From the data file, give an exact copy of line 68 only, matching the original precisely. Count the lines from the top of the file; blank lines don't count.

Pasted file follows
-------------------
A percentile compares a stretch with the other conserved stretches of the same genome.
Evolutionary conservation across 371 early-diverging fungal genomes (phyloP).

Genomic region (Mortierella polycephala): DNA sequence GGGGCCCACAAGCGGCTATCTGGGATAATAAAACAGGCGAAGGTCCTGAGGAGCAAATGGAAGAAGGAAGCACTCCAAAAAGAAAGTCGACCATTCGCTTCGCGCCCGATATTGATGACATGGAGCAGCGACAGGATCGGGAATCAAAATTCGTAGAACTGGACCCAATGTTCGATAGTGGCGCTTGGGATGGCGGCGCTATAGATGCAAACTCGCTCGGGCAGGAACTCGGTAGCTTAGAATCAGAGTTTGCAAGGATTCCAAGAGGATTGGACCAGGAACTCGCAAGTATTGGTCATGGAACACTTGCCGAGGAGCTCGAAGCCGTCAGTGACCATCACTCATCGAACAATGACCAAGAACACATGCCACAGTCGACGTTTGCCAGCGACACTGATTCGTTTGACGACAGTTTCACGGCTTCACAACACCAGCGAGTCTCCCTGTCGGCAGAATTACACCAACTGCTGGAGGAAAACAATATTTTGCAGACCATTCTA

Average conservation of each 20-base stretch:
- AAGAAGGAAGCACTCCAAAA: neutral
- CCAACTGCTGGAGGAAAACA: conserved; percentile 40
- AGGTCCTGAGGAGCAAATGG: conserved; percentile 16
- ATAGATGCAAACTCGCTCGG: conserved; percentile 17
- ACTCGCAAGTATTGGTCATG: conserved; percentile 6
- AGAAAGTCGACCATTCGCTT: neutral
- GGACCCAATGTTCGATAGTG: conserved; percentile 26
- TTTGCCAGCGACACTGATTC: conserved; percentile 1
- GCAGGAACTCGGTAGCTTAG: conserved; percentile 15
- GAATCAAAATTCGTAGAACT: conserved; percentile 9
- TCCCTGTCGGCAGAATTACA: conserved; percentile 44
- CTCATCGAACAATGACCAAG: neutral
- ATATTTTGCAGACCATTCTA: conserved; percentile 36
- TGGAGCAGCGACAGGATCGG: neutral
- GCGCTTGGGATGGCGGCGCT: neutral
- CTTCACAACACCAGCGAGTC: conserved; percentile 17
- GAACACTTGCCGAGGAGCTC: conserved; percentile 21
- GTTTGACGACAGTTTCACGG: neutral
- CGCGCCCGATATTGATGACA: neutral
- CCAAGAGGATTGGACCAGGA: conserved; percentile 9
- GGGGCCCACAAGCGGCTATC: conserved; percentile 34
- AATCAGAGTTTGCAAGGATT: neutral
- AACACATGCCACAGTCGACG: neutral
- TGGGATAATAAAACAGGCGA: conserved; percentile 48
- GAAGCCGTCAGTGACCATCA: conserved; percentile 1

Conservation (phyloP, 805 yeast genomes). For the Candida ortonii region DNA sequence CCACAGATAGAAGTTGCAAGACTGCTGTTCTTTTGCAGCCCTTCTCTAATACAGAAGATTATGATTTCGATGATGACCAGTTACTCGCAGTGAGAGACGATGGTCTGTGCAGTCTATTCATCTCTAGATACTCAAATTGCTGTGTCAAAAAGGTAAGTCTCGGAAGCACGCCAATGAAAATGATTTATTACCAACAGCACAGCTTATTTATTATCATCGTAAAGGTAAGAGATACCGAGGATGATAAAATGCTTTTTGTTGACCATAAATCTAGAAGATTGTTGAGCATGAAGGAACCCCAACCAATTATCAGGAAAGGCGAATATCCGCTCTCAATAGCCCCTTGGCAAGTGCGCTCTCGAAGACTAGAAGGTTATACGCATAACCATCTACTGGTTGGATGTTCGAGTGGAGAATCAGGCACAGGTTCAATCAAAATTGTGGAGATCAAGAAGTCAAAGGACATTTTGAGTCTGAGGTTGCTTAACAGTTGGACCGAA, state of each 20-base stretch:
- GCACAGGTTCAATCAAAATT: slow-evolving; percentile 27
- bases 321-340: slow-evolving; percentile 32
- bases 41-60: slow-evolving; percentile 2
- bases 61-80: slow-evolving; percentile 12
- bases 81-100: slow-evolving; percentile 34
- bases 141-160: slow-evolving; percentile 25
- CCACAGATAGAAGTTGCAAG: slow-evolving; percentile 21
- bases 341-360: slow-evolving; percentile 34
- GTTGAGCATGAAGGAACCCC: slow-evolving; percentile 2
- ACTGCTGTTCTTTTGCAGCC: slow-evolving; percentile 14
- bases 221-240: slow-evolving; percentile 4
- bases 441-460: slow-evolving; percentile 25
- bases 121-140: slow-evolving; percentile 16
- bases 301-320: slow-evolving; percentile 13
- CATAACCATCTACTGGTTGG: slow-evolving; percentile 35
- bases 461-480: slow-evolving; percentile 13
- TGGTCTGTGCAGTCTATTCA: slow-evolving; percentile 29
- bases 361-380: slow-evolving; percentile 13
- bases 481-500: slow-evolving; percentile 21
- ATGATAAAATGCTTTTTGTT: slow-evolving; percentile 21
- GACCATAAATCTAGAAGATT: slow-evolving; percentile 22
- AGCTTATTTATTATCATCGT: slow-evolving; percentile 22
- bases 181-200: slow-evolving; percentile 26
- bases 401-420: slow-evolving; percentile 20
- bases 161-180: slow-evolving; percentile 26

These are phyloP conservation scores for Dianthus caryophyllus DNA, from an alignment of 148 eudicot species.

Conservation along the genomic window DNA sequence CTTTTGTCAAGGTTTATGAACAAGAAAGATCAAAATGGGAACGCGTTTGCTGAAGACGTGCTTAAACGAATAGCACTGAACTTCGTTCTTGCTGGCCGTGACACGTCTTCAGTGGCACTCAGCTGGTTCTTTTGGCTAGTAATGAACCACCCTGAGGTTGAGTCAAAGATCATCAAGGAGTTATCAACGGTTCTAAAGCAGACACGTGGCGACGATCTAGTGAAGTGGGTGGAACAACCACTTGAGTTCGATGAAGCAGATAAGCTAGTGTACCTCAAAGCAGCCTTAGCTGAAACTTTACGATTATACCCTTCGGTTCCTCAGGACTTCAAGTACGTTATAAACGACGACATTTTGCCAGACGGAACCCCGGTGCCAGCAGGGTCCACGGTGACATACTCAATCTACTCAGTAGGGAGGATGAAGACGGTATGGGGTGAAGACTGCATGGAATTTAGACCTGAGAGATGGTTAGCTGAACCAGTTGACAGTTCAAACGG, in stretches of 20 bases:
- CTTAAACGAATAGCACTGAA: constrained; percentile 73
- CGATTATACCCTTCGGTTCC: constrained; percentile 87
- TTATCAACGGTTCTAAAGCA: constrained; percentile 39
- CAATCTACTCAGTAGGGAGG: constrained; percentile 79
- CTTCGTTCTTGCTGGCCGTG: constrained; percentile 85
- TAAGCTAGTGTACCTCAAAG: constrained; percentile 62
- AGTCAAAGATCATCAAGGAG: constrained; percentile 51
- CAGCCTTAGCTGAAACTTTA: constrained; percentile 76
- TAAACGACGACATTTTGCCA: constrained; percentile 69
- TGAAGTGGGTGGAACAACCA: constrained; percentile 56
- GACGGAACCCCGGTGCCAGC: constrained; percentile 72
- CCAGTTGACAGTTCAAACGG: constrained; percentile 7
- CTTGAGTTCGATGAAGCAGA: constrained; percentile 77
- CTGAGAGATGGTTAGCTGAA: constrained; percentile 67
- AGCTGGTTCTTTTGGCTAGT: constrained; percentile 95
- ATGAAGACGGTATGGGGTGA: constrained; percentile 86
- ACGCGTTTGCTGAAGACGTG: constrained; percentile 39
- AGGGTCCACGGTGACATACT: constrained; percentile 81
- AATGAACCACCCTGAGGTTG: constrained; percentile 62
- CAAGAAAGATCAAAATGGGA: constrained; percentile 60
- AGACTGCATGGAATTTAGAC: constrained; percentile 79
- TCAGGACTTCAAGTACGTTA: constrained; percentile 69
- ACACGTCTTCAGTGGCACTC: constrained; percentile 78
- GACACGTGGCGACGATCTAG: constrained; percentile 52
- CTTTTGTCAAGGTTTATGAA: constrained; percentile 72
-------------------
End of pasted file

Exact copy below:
- GACGGAACCCCGGTGCCAGC: constrained; percentile 72